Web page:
Komen acceptance of drilling-linked money raises ire

Dana Dolney, left, director and co-founder of Friends of the Harmed, and Karuna Jaggar, right, executive director of Breast Cancer Action, speak to Kathy Purcell, executive director of the Susan G. Komen for the Cure Pittsburgh affiliate, after delivering petitions to the Susan G. Komen office in Pittsburgh urging the group to cut their ties with the fracking industry on Friday, Oct. 24, 2014.
Dana Dolney, left, director and co-founder of Friends of the Harmed, and Karuna Jaggar, right, executive director of Breast Cancer Action, speak to Kathy Purcell, executive director of the Susan G. Komen for the Cure Pittsburgh affiliate, after delivering petitions to the Susan G. Komen office in Pittsburgh urging the group to cut their ties with the fracking industry on Friday, Oct. 24, 2014.
Photo by Guy Wathen | Trib Total Media
| Saturday, Oct. 25, 2014, 12:01 a.m.

In the race to raise awareness and find a cure for breast cancer, there is division among advocates.

Supporters of Breast Cancer Action are protesting the decision of fellow breast cancer awareness group, Susan G. Komen, to accept a $100,000 donation from Baker Hughes, the Houston-based supplier of equipment for the oil and gas drilling industry.

Baker Hughes CEO Martin Craighead is scheduled to present the check to Susan G. Komen founder Nancy Brinker at the Steelers game at Heinz Field on Sunday.

On Friday, protesters delivered what they said were 150,000 signatures on a petition to Komen's Pittsburgh offices urging it to turn down the money. A rally is planned Sunday outside Heinz Field.

“I have every hope ... that Komen will respond to public pressure,” Karuna Jaggar, Breast Cancer Action's executive director, said.

Kathy Purcell, CEO of the local Komen branch, said the donation was a national initiative and declined to comment further. National representatives did not return calls or emails.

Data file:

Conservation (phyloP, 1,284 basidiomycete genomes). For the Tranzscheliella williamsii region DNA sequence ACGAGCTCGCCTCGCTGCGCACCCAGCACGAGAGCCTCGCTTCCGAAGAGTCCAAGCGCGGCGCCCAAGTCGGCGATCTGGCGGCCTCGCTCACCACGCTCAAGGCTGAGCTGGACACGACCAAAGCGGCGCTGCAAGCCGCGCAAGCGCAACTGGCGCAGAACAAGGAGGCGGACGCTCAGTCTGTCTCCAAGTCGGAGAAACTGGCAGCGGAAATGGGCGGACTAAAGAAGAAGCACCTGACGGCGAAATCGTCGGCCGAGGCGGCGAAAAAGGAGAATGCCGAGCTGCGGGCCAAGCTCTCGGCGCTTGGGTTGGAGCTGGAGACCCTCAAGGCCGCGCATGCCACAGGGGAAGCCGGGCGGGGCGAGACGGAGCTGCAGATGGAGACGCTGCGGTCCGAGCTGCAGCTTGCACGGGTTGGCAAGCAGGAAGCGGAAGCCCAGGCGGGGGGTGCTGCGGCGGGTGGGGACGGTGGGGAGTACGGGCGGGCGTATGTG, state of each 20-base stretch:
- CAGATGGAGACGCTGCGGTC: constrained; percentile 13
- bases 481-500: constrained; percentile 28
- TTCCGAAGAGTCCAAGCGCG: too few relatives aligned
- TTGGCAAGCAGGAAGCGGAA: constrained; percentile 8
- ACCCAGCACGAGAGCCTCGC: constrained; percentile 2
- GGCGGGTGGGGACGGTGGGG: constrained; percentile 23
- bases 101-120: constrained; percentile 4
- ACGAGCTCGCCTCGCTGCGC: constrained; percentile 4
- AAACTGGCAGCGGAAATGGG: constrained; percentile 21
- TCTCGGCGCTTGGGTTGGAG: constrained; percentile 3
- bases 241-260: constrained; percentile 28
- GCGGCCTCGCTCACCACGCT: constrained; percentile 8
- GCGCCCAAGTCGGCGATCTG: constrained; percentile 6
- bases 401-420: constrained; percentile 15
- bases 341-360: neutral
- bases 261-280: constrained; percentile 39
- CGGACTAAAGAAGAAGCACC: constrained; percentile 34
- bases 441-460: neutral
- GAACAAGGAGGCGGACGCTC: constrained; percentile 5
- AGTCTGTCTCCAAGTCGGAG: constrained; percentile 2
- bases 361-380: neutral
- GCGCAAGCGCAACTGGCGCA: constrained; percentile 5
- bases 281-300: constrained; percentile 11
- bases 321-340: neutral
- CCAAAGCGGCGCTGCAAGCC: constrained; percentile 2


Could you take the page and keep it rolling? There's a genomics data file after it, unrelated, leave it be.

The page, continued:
Baker Hughes did not respond to calls. In a statement this month, Craighead said he has been impacted personally by the disease.

“I understand the importance of Komen's ongoing research, education, support services and global programs, not only to those fighting the disease, but also to their loved ones, friends, and colleagues,” he said.

Baker Hughes also painted drill bits it supplies to shale gas drillers pink for the second year to raise awareness for breast cancer. The company distributed 1,000 pink drill bits this year, and 500 last year.

Shobita Parthasarathy, a professor at the University of Michigan, who serves on the board of Breast Cancer Action based in San Francisco, said pink already is ubiquitous with breast cancer awareness. Painting drill bits pink ultimately trivializes breast cancer, she said.

“We don't want to focus on the fact that it is hard and ugly and devastating and women are dying of the disease, and, disproportionately, women of color are dying of the disease,” Parthasarathy said.

Breast Cancer Action, New Voices Pittsburgh, advocacy groups for women of color, and other local groups say the partnership between Komen and Baker Hughes is unnatural because chemicals used in fracking contribute to cancer. The research does not provide a consensus.

But perception matters most, said Christopher Olivola, assistant professor of marketing at the Tepper School of Business at Carnegie Mellon University.

“From the charity's point of view, if the brand is going to be hurt a lot, then the costs are going to outweigh the gains,” he said.

Komen angered some breast cancer awareness groups last year when it temporarily suspended funding for Planned Parenthood. The NFL's support of breast cancer research also has come under scrutiny from women's advocates as it deals with the fallout of the Ray Rice domestic abuse scandal.

Katelyn Ferral is a staff writer for Trib Total Media. She can be reached at 412-380-5627 or kferral@tribweb.com.

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